The Securities and Exchange Board of India (SEBI) has been trying to increase its regulatory powers for long. Initially, SEBI was able to acquire the power to monitor investor’s call records and conduct searches at companies suspected of wrongdoing. Now SEBI is contemplating forming of an office of international affairs (OIA) for surveillance and information sharing purposes.
Information and communication technology (ICT) is increasingly being used for business and other purposes. This results in spreading of relevant information in different parts of the world. In the absence of international cooperation, regulators and law enforcement agencies cannot investigate frauds and crimes effectively. Naturally, SEBI has to coordinate with its international counterparts for effective investigation of security related matters.
SEBI has constituted a full-fledged “International Affairs” team and is also working on a “comprehensive study” to understand the surveillance mechanism of regulators in developed markets like the US, UK, Australia and Hong Kong. The study would include analysis of foreign regulators’ “surveillance infrastructure and techniques to decipher patterns in the trading, formation of associations between entities and gathering of market intelligence including linkage of price volume pattern to market information”. Further, the best practices followed in developed markets relating to surveillance of algorithmic and high-frequency trading, which uses latest technology to execute trades in milli-seconds, would also be looked into.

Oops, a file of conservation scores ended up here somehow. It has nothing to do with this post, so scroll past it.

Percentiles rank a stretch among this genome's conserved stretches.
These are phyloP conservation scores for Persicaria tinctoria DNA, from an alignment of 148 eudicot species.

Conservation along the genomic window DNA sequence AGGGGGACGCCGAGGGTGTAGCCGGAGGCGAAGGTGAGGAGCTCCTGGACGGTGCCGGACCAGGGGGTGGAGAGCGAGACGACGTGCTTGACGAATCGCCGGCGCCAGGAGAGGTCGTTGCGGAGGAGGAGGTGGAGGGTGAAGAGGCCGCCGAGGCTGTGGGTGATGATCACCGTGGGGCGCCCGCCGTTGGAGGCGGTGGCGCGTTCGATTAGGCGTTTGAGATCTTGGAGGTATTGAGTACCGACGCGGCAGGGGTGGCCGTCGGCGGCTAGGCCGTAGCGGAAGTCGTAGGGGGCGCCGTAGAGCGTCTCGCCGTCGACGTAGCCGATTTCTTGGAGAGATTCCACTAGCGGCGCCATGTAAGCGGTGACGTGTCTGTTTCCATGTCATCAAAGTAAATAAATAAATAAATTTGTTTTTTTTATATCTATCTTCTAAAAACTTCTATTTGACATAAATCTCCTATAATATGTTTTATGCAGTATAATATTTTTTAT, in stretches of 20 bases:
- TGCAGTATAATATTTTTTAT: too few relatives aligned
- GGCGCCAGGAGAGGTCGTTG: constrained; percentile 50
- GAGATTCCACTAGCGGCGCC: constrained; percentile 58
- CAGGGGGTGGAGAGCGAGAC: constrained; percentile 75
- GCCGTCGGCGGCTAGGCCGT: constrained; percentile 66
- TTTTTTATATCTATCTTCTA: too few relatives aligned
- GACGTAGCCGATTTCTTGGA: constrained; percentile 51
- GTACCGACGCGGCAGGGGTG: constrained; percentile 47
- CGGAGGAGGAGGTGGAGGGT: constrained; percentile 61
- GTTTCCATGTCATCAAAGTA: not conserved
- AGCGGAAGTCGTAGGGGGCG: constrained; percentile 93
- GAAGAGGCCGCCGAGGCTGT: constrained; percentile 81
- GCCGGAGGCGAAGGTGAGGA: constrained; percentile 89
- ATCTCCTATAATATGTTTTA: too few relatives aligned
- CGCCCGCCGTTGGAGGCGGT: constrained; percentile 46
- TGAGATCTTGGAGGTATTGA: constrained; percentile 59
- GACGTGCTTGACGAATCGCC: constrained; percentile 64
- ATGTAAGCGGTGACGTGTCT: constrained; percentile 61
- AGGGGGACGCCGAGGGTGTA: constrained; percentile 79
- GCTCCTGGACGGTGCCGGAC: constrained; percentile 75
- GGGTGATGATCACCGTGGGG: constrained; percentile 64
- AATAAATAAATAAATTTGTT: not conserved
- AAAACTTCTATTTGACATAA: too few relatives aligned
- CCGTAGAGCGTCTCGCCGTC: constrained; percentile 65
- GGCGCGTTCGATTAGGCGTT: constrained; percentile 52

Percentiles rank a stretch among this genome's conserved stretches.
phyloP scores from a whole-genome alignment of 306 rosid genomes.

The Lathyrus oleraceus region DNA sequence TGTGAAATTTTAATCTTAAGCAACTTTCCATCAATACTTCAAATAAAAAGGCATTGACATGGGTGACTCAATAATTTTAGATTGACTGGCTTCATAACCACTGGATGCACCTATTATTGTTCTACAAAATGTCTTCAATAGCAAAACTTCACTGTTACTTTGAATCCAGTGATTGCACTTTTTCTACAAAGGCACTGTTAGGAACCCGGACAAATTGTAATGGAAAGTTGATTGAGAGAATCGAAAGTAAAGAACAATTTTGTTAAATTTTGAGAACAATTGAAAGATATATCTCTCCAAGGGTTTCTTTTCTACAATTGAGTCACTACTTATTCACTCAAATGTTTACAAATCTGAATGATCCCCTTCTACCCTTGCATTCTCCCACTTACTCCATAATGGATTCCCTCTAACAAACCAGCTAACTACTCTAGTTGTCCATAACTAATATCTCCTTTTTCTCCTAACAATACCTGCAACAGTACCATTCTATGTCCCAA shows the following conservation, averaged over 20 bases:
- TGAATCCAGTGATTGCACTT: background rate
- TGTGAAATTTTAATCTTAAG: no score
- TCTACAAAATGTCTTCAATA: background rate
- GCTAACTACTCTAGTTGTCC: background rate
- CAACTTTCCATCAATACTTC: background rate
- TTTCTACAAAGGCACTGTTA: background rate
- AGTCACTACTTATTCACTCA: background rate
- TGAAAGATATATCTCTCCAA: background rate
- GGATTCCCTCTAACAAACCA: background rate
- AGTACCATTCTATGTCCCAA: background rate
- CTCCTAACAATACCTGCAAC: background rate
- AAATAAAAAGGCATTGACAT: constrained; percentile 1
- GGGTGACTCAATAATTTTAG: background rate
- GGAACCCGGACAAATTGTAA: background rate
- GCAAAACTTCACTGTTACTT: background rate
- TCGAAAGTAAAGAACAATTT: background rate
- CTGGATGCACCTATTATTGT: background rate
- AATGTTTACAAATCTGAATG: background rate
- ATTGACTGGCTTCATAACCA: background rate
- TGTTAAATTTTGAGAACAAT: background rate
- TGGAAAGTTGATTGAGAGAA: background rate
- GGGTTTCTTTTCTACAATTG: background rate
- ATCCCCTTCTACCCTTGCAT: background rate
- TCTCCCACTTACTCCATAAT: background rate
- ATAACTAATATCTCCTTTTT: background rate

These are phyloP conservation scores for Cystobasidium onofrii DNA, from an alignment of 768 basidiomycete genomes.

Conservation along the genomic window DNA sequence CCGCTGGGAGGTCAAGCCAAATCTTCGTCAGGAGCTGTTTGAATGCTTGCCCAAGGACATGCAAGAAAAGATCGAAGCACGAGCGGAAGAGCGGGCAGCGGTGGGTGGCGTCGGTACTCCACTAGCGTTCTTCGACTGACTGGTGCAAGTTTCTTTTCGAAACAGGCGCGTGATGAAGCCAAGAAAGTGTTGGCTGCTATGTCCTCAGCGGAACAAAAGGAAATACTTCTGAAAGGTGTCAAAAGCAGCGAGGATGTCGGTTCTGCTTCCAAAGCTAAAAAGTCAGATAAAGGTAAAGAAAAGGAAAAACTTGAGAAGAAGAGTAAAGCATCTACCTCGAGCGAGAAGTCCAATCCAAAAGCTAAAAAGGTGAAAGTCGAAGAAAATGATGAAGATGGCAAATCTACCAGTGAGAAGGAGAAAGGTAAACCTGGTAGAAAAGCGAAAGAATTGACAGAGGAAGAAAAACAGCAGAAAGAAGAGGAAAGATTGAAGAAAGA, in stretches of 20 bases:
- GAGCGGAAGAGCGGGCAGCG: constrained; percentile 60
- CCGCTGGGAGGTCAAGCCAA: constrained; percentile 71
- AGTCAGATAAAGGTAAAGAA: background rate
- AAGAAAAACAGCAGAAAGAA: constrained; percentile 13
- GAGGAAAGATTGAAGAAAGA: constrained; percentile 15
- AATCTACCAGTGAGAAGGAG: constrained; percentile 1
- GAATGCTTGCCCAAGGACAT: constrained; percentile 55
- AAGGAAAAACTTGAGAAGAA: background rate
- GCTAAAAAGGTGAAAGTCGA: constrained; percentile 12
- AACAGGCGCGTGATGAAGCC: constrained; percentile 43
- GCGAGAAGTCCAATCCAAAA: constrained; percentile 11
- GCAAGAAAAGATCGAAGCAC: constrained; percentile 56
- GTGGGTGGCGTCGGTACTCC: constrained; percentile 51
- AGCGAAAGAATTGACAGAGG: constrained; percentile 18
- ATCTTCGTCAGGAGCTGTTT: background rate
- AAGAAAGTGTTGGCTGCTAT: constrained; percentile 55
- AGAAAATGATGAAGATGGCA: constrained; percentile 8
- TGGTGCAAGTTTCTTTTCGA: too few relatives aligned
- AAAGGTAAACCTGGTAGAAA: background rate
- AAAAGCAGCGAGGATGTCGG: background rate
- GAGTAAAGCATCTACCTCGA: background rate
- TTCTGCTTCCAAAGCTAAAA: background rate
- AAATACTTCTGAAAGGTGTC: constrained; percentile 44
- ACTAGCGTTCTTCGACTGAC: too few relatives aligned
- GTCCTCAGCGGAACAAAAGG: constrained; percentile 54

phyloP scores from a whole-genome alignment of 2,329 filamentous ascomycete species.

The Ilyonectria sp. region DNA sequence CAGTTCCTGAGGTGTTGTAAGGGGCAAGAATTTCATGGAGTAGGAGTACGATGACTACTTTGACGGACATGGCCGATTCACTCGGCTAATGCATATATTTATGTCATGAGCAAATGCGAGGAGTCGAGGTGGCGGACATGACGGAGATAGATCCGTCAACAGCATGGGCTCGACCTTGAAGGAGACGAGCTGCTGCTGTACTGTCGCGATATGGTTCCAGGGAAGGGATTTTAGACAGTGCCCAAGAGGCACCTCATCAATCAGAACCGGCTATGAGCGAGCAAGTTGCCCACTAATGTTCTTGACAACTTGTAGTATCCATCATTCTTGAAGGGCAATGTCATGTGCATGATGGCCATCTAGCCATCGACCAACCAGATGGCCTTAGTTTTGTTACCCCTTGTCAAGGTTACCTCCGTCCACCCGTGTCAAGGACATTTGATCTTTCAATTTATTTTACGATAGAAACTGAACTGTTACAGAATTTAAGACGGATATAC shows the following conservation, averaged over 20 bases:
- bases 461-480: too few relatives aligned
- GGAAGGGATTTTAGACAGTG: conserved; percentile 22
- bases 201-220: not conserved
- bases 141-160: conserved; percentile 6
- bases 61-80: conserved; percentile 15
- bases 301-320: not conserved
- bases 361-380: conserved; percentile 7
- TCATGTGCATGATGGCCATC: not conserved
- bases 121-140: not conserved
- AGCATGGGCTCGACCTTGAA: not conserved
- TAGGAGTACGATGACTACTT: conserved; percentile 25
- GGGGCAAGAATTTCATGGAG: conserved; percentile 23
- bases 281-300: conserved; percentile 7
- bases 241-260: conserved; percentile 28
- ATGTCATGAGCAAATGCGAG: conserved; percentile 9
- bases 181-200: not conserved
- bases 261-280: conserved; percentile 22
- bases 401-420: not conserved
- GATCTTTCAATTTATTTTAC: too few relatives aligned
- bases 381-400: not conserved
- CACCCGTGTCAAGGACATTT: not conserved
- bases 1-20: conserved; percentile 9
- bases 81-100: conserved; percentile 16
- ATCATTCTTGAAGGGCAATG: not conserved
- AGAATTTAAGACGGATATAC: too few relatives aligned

The office of international affairs (OIA) at SEBI would act as a central facilitation cell for overseas entities having regulatory issues and concerns relating to Indian securities market. In appropriate cases, OIA will seek to flag and coordinate such issues with relevant departments within SEBI. Similarly, securities market participants from India may request OIA for regulatory assistance. The OIA is also tasked with keeping SEBI abreast of global developments, so that necessary steps can be taken by it while introducing and implementing regulatory measures.
While this is a good step in the right direction yet SEBI has to take care of many techno legal issues in this regard. For instance, SEBI has to comply with privacy laws, data protection requirements (PDF), cyber law due diligence (PDF), cyber security requirements, etc. These regulatory requirements are not clear and this may create trouble for SEBI in the long run. There is an urgent need that Narendra Modi government must ensure privacy to Indians. The e-surveillance policy (PDF) must also be formulated as soon as possible.